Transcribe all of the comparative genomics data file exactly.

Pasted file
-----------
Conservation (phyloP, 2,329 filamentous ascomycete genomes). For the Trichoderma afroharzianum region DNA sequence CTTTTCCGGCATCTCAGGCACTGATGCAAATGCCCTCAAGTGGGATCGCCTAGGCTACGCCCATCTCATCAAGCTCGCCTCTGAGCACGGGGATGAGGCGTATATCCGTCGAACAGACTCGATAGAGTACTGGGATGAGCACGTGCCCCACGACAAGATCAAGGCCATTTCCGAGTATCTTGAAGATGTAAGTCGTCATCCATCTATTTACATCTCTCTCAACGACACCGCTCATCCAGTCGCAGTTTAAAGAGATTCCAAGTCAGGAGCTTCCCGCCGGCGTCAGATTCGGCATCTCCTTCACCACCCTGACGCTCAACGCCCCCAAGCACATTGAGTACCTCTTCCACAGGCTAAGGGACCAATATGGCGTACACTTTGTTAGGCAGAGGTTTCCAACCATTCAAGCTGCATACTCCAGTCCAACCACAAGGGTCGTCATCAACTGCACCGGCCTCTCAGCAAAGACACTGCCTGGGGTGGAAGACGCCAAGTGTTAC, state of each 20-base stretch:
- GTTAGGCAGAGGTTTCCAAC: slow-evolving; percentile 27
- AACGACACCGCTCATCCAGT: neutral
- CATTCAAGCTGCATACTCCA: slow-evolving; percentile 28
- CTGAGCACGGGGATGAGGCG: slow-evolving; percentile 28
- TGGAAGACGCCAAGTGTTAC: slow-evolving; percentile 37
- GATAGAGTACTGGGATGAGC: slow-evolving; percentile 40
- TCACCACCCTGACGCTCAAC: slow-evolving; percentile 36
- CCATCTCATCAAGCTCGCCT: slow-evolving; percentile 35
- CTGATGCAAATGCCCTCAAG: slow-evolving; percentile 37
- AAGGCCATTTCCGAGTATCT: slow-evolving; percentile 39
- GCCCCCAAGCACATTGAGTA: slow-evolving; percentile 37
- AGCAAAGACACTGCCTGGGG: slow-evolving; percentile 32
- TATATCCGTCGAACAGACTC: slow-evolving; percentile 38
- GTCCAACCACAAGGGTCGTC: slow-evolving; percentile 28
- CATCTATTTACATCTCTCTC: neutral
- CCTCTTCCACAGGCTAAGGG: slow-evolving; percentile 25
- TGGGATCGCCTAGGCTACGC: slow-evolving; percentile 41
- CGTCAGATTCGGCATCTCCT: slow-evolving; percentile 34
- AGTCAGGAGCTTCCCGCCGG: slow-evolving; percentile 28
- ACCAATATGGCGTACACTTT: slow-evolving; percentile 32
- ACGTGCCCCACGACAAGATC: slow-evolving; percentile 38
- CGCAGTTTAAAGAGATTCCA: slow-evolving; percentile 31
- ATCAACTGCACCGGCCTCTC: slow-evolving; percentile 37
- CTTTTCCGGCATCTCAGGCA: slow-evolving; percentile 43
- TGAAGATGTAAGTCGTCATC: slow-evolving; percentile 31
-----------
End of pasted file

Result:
Conservation (phyloP, 2,329 filamentous ascomycete genomes). For the Trichoderma afroharzianum region DNA sequence CTTTTCCGGCATCTCAGGCACTGATGCAAATGCCCTCAAGTGGGATCGCCTAGGCTACGCCCATCTCATCAAGCTCGCCTCTGAGCACGGGGATGAGGCGTATATCCGTCGAACAGACTCGATAGAGTACTGGGATGAGCACGTGCCCCACGACAAGATCAAGGCCATTTCCGAGTATCTTGAAGATGTAAGTCGTCATCCATCTATTTACATCTCTCTCAACGACACCGCTCATCCAGTCGCAGTTTAAAGAGATTCCAAGTCAGGAGCTTCCCGCCGGCGTCAGATTCGGCATCTCCTTCACCACCCTGACGCTCAACGCCCCCAAGCACATTGAGTACCTCTTCCACAGGCTAAGGGACCAATATGGCGTACACTTTGTTAGGCAGAGGTTTCCAACCATTCAAGCTGCATACTCCAGTCCAACCACAAGGGTCGTCATCAACTGCACCGGCCTCTCAGCAAAGACACTGCCTGGGGTGGAAGACGCCAAGTGTTAC, state of each 20-base stretch:
- GTTAGGCAGAGGTTTCCAAC: slow-evolving; percentile 27
- AACGACACCGCTCATCCAGT: neutral
- CATTCAAGCTGCATACTCCA: slow-evolving; percentile 28
- CTGAGCACGGGGATGAGGCG: slow-evolving; percentile 28
- TGGAAGACGCCAAGTGTTAC: slow-evolving; percentile 37
- GATAGAGTACTGGGATGAGC: slow-evolving; percentile 40
- TCACCACCCTGACGCTCAAC: slow-evolving; percentile 36
- CCATCTCATCAAGCTCGCCT: slow-evolving; percentile 35
- CTGATGCAAATGCCCTCAAG: slow-evolving; percentile 37
- AAGGCCATTTCCGAGTATCT: slow-evolving; percentile 39
- GCCCCCAAGCACATTGAGTA: slow-evolving; percentile 37
- AGCAAAGACACTGCCTGGGG: slow-evolving; percentile 32
- TATATCCGTCGAACAGACTC: slow-evolving; percentile 38
- GTCCAACCACAAGGGTCGTC: slow-evolving; percentile 28
- CATCTATTTACATCTCTCTC: neutral
- CCTCTTCCACAGGCTAAGGG: slow-evolving; percentile 25
- TGGGATCGCCTAGGCTACGC: slow-evolving; percentile 41
- CGTCAGATTCGGCATCTCCT: slow-evolving; percentile 34
- AGTCAGGAGCTTCCCGCCGG: slow-evolving; percentile 28
- ACCAATATGGCGTACACTTT: slow-evolving; percentile 32
- ACGTGCCCCACGACAAGATC: slow-evolving; percentile 38
- CGCAGTTTAAAGAGATTCCA: slow-evolving; percentile 31
- ATCAACTGCACCGGCCTCTC: slow-evolving; percentile 37
- CTTTTCCGGCATCTCAGGCA: slow-evolving; percentile 43
- TGAAGATGTAAGTCGTCATC: slow-evolving; percentile 31